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Internet Security Marketing: Buyer Beware

As security breaches increasingly make headlines, thousands of Internet security companies are chasing tens of billions of dollars in potential revenue. While we, the authors, are employees of Internet security companies and are happy for the opportunity to sell more products and services, we are alarmed at the kind of subversive untruths that vendor "spin doctors" are using to draw well-intentioned customers to their doors. Constructive criticism is sometimes necessarily harsh, and some might find the following just that, harsh. But we think it's important that organizations take a "buyers beware" approach to securing their business. more»

ICANN and a Lot of Other People Outsmart Themselves With .SUCKS

Good taste has never been a criterion in ICANN's new domains program, and domains including .fail and the remarkably vulgar .wtf have become part of the DNS with little comment. Now we have .sucks, which is intended to empower consumers, but does so in a way so clumsy that ICANN is asking regulators in the U.S. and Canada for an excuse to shut it down. more»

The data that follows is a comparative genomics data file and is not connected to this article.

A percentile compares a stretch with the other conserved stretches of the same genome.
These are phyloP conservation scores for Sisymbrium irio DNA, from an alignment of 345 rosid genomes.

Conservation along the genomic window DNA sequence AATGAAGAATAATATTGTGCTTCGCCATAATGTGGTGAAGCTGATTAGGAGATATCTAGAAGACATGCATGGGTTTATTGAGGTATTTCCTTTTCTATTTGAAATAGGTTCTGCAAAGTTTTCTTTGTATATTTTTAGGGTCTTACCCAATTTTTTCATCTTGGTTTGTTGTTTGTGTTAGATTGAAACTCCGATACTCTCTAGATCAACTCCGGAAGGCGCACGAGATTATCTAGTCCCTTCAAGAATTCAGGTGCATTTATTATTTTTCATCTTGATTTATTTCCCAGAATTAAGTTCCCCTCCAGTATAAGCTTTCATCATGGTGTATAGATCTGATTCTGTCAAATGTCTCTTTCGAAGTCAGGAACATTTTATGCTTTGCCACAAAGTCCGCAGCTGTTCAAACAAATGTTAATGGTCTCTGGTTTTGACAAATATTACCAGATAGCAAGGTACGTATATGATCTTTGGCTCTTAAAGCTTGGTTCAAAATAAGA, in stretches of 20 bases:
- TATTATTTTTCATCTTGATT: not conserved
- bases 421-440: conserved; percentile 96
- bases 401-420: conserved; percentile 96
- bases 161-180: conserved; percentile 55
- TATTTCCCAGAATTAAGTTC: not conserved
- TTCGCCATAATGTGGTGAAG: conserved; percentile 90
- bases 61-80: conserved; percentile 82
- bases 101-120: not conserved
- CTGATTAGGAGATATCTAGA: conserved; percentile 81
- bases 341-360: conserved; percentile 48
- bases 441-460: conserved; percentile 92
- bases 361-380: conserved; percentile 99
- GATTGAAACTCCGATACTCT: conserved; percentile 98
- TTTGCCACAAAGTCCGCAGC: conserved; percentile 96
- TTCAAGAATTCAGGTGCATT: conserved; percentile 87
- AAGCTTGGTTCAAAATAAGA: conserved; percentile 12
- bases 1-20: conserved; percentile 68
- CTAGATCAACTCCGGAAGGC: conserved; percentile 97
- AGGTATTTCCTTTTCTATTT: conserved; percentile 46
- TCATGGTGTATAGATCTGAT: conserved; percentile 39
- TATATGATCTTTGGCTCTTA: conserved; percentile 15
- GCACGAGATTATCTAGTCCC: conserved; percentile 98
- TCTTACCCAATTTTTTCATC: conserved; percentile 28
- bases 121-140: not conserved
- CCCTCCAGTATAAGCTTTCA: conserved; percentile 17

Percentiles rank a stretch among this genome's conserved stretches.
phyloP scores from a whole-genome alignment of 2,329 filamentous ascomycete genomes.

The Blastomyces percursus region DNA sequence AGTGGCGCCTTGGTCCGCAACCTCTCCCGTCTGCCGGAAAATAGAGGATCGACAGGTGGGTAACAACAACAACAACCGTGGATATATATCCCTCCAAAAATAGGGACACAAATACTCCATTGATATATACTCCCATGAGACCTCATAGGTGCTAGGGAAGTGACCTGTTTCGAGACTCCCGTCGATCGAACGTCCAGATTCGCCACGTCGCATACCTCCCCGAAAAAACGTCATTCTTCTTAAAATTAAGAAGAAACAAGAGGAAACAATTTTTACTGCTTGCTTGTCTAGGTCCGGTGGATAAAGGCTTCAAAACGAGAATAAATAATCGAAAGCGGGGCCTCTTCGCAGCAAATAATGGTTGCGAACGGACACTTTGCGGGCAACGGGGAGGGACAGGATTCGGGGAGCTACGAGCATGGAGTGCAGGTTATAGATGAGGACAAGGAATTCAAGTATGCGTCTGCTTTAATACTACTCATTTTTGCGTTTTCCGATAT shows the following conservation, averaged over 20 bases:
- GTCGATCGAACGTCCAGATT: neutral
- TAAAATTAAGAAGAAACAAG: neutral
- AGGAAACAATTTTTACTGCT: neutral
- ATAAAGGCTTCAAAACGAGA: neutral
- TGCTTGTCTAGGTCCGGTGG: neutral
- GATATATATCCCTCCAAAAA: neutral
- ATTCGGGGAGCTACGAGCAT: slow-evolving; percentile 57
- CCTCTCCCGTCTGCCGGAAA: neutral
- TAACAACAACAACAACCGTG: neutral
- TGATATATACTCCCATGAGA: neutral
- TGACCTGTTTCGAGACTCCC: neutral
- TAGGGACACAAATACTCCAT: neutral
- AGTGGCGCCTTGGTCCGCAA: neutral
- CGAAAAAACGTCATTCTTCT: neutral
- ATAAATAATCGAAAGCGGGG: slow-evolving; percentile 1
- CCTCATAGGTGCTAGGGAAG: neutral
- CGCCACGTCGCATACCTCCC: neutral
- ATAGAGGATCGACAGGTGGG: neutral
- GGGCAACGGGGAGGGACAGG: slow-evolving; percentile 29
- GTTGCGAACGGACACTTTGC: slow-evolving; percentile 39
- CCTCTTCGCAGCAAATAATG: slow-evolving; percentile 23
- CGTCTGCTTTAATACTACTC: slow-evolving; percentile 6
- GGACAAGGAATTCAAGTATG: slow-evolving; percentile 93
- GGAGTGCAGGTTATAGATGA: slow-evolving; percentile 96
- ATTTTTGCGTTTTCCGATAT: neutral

ICANN.WTF? FTC & OCA Asked Whether .SUCKS is a Law Breaker (Part I)

On April 9, 2015 ICANN took the unprecedented step of asking two national consumer protection agencies whether the .Sucks registry, one of the new gTLDs it has approved and which is currently in its sunrise registration period, has a business plan which violates any laws or regulations those agencies enforce. This is the equivalent of sending a message stating, "Dear Regulator: We have lit a fuse. Can you please tell us whether it is connected to a bomb?" more»

New gTLDs and Universal Acceptance

Universal Acceptance is the topic of the moment, explained in one simple sentence: in the new gTLD world, it means that various groups (the DNS, ICANN and a few others) are working hard to make new domain names better accepted by the existing technical Internet infrastructure. A video extracted from the "ICANN 52" meeting explains it in 50 slides but I suggest a pause on slide 17, because it shows where the issues are and what remains to be fixed to give the ultimate answer to that question. more»